There hadn’t been continuing education slots open for him to progress into something that wasn’t hard labor when he’d finished his basic schooling. But that had never stopped him from learning on the side, he may not have been smarter than the handful of people who had gotten the slots instead of him, but he wasn’t stupid either. He knew if he’d been born on another world, or even just twenty years prior that he would have had a much better life.
He sipped again at the moonshine dismissing the thoughts of what could have been and pulled up a newsfeed. He found it filled with nothing, but talk of the Avalon fleet in orbit. He pulled up an article talking about what ships were in orbit. The article rambled on about this and that and various specifications which would normally have fascinated him, but he found himself merely skimming them.
The article concluded that this was a small task force split off from the main fleet. Which meant it would have a very limited capacity for recruits even with most of the ships in orbit being troop carriers. At most only a percent of the planet’s population could fit aboard those ships and more than forty percent of the population had applied.
Gus leaned back feeling his chest get tight. He took a deep breath and let it out. He couldn’t let it get to him, he knew he was getting on one of those ships because he had to. He couldn’t continue to live life as a glorified mining drone.
Gus set down the tablet and took another sip of his moonshine, sighing as he got up and prepared himself a meal. He’d managed to get ahold of some greenhouse vegetables on his last rest day. He turned on the heating element he’d bought last year so he could cook. Then he sauteed the last of the vegetables in a pan with a nutri-cube that he had thinly sliced as if it was a sausage. Not that he’d ever had sausage before, but he’d seen pictures.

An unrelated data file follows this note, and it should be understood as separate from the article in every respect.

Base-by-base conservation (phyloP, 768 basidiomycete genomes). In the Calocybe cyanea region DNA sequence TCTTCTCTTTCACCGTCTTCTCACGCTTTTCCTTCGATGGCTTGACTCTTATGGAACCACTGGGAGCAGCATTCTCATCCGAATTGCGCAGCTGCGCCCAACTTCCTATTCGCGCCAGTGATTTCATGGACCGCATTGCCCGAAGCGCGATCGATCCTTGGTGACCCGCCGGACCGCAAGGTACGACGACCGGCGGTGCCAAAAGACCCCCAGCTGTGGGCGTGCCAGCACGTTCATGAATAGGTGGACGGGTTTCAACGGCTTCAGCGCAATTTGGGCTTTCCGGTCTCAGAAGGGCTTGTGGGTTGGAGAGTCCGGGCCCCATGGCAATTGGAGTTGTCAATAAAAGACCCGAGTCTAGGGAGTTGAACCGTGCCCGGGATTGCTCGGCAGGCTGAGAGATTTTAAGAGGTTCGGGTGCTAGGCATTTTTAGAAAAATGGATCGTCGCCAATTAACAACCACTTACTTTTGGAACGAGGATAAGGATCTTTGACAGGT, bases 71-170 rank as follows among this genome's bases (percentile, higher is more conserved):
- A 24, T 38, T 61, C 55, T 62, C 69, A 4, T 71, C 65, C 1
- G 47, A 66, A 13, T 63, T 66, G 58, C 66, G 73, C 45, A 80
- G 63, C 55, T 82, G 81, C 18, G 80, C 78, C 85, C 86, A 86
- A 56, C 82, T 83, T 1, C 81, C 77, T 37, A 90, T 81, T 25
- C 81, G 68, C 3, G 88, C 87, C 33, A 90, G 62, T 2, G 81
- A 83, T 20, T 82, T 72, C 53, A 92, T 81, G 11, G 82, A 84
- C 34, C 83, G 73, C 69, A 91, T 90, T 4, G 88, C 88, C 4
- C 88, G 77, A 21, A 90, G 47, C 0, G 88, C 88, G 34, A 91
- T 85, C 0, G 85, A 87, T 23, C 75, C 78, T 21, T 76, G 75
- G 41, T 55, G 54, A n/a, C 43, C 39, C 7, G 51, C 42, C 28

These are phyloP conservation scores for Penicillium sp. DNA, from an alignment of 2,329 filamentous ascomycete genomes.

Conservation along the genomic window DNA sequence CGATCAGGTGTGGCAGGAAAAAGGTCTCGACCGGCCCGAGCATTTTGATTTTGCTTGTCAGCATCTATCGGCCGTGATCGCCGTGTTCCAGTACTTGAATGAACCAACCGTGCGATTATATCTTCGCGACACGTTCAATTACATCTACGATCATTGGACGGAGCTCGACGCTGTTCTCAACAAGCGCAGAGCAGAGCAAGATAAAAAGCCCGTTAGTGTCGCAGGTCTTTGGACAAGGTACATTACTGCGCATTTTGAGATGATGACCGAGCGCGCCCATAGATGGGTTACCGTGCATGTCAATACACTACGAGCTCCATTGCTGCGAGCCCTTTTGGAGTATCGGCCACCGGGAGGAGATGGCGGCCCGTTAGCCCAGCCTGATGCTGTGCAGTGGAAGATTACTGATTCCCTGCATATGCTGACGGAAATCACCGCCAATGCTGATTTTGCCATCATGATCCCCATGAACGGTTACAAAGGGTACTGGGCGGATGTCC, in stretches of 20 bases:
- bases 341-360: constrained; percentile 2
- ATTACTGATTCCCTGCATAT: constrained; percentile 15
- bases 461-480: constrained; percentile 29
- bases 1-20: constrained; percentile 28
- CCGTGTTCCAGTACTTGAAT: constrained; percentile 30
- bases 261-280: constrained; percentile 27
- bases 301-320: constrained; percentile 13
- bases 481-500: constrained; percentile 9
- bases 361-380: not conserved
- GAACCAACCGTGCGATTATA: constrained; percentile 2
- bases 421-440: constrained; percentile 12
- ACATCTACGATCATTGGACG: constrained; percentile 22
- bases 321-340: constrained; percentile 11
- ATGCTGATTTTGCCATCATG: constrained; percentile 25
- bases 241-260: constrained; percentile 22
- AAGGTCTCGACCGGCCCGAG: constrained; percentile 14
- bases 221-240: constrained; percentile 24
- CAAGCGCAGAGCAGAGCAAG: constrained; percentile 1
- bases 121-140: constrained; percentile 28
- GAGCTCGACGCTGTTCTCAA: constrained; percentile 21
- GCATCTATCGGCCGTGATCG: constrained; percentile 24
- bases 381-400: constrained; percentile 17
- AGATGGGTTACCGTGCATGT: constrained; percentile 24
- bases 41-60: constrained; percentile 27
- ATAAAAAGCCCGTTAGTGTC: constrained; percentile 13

Over time he’d found creative ways to make eating his nutri-cube rations more bearable. A little bit of seasoning could go a long way. Greenhouse veggies now and then not only made the meal taste better, but filled him up a little more. He hoped he would get to eat some real food if he was recruited. He shook his head, not if, but when he was recruited.
He sat down with his meal and finished his moonshine along with it. The exhaustion of the day finally overtook him as he stumbled into his narrow bed. A dreamless sleep overtook him granting him some measure of peace.